Pete Carroll's Two Faces Are Both Self-Serving

Kevin StricklandCorrespondent IJanuary 17, 2009

It's a good thing USC head football coach Pete Carroll has two faces. It makes it easier to talk out of both sides of his mouth. 

Travel back in time to the Rose Bowl, circa 2006. Carroll's Trojans had just been bested 41-38 by the Texas Longhorns in one of the most exciting BCS title games of all time.

More specifically, Vince Young, Texas' dynamic dual-threat quarterback, almost singlehandedly trumped the entire USC team.

Young, then a Longhorn junior, threw for 267 yards and rushed for 200 more, including the game-winning 13-yard touchdown run with 19 seconds left to play. 

The loss was proverbial egg on the face of a Trojan team that had been hyped to mythic status by the sports media. ESPN, in particular, had a crush on the team and its head coach that bordered on both psychotic and unprofessional.

In the weeks leading up to the Rose Bowl, the sports network promoted USC one of the greatest teams to take the field in the last 50 years, methodically comparing it to and then dismissing as inferior some of the finest teams in college football history. As it turned out, USC wasn't even the best team that season, much less of all time.

In the aftermath of the loss to the Longhorns, Carroll was asked his opinion of Texas quarterback Young's stated intention to return for his senior season in Austin.

After heaping praise on Young and noting that it was the "best performance by one guy" he'd ever seen, Carroll blatantly and openly encouraged Young to leave Texas and go pro.

"He's got to rethink that decision," Carroll said then.

Young did leave Texas after his junior season and has seen mixed results in the NFL with the Tennessee Titans.

Fast forward to January 2009. Less than a month after toying with and easily dispatching Penn State in the Rose Bowl, Carroll had the opportunity to weigh in on the professional aspirations of another junior quarterback.

This time, however, the quarterback was his own. Mark Sanchez, who led USC to the Rose Bowl win and was 14-2 as a starter for the Trojans, opted to declare for the NFL draft.

Carroll, who had been so effusive in his praise of Young and had so strongly urged him to leave Texas was less than thrilled with the Sanchez decision. Petulant is one word that comes to mind. Petty is another. Selfish is a third.

The Trojans lose a significant portion of the defense that helped carry them this season to graduation. Carroll was clearly counting on a senior-led offense to take pick up the slack.

The departure of Sanchez complicates that tremendously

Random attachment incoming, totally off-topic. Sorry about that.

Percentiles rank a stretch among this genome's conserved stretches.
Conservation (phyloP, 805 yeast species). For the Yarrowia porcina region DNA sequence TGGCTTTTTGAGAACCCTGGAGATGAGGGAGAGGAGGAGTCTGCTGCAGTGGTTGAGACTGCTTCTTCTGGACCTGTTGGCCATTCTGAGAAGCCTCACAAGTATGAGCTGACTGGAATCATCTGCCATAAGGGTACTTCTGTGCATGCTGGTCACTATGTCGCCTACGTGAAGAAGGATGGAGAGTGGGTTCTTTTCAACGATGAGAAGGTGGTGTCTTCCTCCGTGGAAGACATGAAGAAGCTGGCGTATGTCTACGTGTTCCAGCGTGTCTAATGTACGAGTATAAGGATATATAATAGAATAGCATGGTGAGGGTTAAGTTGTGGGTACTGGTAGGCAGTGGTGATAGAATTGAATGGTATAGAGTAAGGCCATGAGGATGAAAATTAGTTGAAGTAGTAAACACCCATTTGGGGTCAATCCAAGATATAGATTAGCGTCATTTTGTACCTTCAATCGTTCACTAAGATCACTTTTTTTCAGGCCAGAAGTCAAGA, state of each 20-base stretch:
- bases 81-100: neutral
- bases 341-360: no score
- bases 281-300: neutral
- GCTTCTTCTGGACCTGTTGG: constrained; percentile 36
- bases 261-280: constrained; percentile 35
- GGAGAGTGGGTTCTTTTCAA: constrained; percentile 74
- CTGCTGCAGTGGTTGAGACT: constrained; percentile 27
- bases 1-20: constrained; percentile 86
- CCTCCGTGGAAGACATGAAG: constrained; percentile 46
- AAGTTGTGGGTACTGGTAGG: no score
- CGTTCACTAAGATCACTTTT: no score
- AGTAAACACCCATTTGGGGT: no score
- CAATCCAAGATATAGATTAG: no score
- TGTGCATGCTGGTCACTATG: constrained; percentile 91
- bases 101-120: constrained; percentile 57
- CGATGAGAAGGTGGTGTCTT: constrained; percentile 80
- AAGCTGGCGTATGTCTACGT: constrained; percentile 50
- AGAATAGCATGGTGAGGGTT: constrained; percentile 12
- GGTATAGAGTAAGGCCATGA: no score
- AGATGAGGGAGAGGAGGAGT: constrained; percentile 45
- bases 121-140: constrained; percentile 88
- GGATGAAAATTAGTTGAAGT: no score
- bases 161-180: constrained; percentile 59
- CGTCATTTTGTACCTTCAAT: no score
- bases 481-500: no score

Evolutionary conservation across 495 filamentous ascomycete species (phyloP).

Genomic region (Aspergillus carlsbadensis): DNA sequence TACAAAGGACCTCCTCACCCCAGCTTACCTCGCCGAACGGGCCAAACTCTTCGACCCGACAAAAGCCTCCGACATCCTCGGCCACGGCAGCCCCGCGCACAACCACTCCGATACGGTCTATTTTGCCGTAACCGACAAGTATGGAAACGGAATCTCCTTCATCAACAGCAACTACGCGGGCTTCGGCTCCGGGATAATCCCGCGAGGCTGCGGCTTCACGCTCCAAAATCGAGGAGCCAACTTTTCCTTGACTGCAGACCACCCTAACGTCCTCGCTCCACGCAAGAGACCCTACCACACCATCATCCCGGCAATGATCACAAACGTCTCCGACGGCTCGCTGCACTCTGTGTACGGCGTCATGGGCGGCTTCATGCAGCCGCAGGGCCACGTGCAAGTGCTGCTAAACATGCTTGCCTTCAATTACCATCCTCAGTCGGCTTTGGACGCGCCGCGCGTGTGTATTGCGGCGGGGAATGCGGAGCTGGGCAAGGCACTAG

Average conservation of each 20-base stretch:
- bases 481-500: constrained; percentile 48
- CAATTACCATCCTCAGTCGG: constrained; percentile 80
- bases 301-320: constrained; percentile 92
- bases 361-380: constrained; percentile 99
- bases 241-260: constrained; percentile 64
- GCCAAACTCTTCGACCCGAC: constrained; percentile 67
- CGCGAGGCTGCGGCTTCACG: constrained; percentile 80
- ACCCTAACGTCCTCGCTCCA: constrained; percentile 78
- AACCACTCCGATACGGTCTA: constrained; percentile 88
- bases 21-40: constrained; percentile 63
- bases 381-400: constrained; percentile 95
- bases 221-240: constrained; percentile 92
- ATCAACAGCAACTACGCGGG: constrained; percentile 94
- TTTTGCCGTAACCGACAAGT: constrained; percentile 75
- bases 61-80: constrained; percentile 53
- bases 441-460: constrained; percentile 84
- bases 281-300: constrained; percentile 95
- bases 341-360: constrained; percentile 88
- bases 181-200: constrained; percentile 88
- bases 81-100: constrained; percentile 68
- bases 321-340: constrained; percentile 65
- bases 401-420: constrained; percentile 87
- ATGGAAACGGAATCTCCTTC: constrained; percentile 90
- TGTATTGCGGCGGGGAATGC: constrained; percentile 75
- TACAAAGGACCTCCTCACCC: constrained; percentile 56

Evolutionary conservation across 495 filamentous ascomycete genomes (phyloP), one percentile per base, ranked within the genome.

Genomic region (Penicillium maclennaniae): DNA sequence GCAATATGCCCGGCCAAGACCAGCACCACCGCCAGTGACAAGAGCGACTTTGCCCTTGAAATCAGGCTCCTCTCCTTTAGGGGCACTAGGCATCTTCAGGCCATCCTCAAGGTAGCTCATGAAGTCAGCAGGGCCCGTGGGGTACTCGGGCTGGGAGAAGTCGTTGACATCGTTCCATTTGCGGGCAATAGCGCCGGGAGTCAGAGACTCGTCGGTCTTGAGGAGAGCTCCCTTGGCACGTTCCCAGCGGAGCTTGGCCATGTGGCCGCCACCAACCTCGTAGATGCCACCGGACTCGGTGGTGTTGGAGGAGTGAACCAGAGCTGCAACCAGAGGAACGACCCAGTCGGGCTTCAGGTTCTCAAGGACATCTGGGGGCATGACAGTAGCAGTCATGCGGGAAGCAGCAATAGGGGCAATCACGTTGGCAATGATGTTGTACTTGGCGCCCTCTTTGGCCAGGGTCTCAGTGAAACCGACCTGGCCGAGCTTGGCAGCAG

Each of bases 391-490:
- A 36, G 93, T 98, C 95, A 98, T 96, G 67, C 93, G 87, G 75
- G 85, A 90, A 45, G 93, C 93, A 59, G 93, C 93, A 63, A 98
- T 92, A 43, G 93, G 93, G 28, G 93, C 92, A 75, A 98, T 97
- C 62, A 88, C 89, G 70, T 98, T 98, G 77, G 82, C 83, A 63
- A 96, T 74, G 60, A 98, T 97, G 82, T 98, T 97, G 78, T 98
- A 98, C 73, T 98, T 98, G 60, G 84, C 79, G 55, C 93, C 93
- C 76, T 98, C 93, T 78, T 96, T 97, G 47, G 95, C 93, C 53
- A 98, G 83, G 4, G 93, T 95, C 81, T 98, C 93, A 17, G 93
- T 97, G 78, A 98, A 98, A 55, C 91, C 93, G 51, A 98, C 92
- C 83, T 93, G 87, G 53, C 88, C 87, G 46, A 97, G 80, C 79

At the press conference where Sanchez made his intent known, Carroll took the opportunity to trash his quarterback.

"We don't see this decision the same," Carroll said. "Mark's going against the grain on this decision, and he knows that. He knows coming out early is a tremendous challenge for a quarterback, and the statistics don't back up that it will be easy, the way he's going about it.

"The facts are so strong against this decision," Carroll said. "After analyzing all the information, the truth is there, he should have stayed for another year. He lost out on a chance to fully prepare himself. The facts are there's a 62 percent failure rate for underclassmen quarterbacks."

Then Carroll walked out in the middle of the press conference, effectively upstaging his chagrined star.

The problem is that Carroll is either lying now or he was lying then. Depends on which face you choose to believe. 

If Young was as ready as Carroll claimed, then Sanchez is as well. 

Sanchez actually had better stats in 2008-09 than Young did in his final year. 

In 2005, Young threw for 3,036 yards and 26 touchdowns. Sanchez had 3,207 yards and 34 touchdowns last season.

Granted, Sanchez doesn't have the rushing wheels that Young displayed, but the ability to make plays with his legs was more of a novelty for those considering drafting Young than it was a necessity.

Sanchez actually fits the mold of a prototype NFL quarterback much more than Young did. He's a dropback passer with adequate mobility. He played his best game of the season when he had the national spotlight in the Rose Bowl.

Most draft analysts predict that Sanchez will be among the first three or four quarterbacks taken in the draft.

At the time Young made his decision, he had a similar report. Most analysts predicted that Young, USC's Matt Leinart and Jay Cutler of Vanderbilt would be the first three quarterbacks picked, but few agreed on the order of selection. There was no guarantee Tennessee would use the third pick of the draft to select Young.

Maybe Carroll isn't two-faced so much as he is self-serving. The plea for Young to leave was motivated by the elimination of potential rivals to his Trojans in both attention and potential mythical championships.

The classless dismissal of his own player was spurred by his own self-absorbed desire for success, regardless of what might be best for the individuals on his team.

Even those who make their living following the Trojans and are generally gushing in their praise of every strand of Carroll's hair, even those who are willing to justify virtually any transgression committed by their golden Caesar, seemed perplexed by Carroll's vindictiveness toward Sanchez.

It's simple. Carroll is used to getting his way. He's fawned over by the media, his team gets often unwarranted national hype. He'd talked his last three starting quarterbacks (Leinart, Carson Palmer, and John David Booty) into returning for their senior seasons.

When Sanchez rejected his emperor’s command, Carroll showed his true color. Red. Like the face of a spoiled, tantrum-throwing baby.


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